Next up for Obama jobs bill votes: spending on roads, bridges


Senate Majority Leader Harry Reid speaks during a news conference to urge passage of part of President Obama’s jobs package earlier this week. (Haraz N. Ghanbari/AP)

The Senate blocked the package last week. Since then, Congressional Democrats and the White House have pledged to break the American Jobs Act into pieces and force Senate votes on different elements of the plan.

Failure is virtually inevitable--but also part of the strategy. The goal is to show that Republicans are blocking Obama’s jobs proposals at every turn.

Republicans counter that the repeated votes are a campaign strategy and not a true legislative push to find job creation tools that could pass both the Senate and the GOP-led House.

Late Thursday, the Senate deadlocked 50 to 50 on a vote to proceed to debate on another piece of the president’s plan, to provide $35 billion in aid to states to hire teachers and first responders. The bill required 60 votes to move ahead. It would have been paid for with a 0.5 percent surtax on those making more than a $1 million a year, a tax increase that the GOP rejects.

Reid was joined on a conference call by Transportation Secretary Ray LaHood and Sen. Amy Klobuchar (D-Minn.) to advocate for a $50 billion of direct investment in road, bridge, rail and transit improvements, as well as the creation of a $10 billion infrastructure bank that could be used to leverage private investment for construction projects around the country.

They proposed paying for the bank with a 0.7 percent surtax on those making more than $1 million a year. Democrats are convinced that levying higher taxes on the wealthy is a popular way to fund job initiatives and they have indicated they plan to attach the funding proposal to each element of the president’s plan.

“We’re going to give Senate Republicans another chance to do what’s right for America,” Reid said. “They didn’t want to do the whole of the President’s bill. So we’re taking pieces of the President’s bill.”

LaHood and Klobuchar said the bill would put construction workers to work improving roads and bridges.

The 2009 stimulus bill included $48 billion for infrastructure building. Democrats say the measure worked--creating jobs and improving roads. But unemployment has remained above 9 percent and Republicans believe the 2009 act was unsuccessful.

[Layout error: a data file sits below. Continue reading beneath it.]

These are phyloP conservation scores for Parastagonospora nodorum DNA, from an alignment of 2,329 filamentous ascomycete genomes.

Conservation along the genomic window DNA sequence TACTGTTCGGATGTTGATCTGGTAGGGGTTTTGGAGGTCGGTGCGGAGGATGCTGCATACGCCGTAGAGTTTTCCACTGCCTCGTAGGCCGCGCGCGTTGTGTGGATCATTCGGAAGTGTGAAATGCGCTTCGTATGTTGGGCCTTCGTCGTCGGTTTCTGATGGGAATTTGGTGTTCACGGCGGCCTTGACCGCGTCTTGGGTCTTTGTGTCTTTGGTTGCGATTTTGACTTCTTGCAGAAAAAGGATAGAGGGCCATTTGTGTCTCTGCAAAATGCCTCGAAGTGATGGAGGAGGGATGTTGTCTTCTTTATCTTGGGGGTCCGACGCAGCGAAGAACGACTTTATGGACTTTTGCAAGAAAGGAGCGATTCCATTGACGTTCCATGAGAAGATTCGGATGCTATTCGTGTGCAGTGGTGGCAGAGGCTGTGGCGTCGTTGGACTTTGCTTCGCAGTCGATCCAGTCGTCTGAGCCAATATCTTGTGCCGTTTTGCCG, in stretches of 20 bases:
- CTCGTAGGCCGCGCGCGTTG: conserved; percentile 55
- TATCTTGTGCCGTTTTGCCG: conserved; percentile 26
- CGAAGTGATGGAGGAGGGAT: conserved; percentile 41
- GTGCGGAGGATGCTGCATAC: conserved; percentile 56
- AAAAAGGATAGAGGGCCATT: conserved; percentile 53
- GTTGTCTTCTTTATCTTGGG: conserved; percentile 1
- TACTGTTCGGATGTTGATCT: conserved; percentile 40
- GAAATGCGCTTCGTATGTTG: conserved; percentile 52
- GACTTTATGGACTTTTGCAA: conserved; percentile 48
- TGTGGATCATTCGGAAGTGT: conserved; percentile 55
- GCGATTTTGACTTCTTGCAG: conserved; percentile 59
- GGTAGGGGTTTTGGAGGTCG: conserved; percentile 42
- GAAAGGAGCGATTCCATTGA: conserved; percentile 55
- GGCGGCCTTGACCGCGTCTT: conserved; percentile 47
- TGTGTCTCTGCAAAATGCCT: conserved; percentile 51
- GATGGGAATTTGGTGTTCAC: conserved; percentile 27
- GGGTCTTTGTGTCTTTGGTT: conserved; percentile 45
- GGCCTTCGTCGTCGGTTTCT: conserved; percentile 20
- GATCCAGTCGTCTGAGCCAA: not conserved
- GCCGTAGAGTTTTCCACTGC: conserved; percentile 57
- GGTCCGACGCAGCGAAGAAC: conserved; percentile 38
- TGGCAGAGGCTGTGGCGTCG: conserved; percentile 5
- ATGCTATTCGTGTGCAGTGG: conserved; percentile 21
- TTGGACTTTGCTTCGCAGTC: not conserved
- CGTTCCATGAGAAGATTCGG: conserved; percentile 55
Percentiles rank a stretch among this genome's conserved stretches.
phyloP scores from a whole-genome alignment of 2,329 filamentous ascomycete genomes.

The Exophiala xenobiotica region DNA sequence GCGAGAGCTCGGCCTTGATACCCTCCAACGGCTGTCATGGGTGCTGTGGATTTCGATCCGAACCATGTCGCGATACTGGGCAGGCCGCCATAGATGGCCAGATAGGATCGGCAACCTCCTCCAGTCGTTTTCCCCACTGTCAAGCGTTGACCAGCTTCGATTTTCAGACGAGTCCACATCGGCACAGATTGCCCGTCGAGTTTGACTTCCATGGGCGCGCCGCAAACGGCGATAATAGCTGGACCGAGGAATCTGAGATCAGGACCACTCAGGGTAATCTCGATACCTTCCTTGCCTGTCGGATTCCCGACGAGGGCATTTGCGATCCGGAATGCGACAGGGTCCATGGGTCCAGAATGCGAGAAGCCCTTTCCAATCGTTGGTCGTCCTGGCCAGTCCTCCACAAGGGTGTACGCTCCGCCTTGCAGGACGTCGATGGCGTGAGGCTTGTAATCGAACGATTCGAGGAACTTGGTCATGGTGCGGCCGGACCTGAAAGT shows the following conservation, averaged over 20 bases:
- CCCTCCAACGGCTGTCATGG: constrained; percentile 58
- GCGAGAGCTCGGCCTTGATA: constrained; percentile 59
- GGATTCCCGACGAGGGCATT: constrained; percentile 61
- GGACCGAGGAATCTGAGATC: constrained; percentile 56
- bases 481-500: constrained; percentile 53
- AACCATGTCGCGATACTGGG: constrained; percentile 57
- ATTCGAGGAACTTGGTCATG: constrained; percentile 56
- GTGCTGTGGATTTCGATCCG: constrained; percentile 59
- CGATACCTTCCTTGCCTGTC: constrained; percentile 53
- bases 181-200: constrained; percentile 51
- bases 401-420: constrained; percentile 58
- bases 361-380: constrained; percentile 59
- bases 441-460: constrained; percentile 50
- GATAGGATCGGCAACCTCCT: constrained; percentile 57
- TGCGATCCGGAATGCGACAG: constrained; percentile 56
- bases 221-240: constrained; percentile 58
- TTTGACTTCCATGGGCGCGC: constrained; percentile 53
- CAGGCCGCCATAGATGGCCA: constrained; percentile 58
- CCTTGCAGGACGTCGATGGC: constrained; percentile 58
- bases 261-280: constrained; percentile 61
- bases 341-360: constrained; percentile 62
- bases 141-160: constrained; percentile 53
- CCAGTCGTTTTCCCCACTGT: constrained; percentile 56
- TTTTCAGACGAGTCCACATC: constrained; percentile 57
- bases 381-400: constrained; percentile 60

“The definition of insanity is doing the same thing over and over again, and expecting different results, yet that’s exactly what Senate Democrats are proposing today,” said Brian Walsh, communications director for the National Republican Senatorial Committee.

They note some Democrats have joined Republicans to oppose Obama’s plan--Sen. Ben Nelson (D-Nebraska) and Sen. Mark Pryor (D-Ark.), along with Sen. Joseph Lieberman (I-Conn.) voted with Republicans to block aid for states Thursday.

And Democrats also blocked a GOP proposal Thursday to debate a bill that resembled another piece of Obama’s plan--a repeal of a 3 percent withholding tax on payments to government vendors set to go into effect in 2013.

House leaders have said they will hold a vote on a similar measure dealing with the withholding tax next week.

Democrats said they could not abide a proposal to pay for a tax change with a $30 billion cut in other spending. But Republicans contended the vote showed their opponents are only interested in debating parts of Obama’s plan they know do not have bipartisan support.

“I’ve said a number of times in recent days that the President doesn’t want Congress to pass his jobs bill; he wants to blame Republicans and use it on the campaign trail,” said Senate Minority Leader Mitch McConnell (R-Ky.) after Thursday’s vote. He said the tally underscored that “Senate Democrat leadership simply isn’t interested in passing bipartisan legislation that can actually help our job creators expand their businesses and hire new workers.”

Obama has asked his Democratic allies in the Senate to hold a series of votes in coming weeks on other planks of his American Jobs Act, including tax credits for businesses that hire veterans and the long-term unemployed, an extension of benefits for unemployed workers and an extension of a payroll tax holiday.

Rosalind Helderman is a political enterprise and investigations reporter for the Washington Post.

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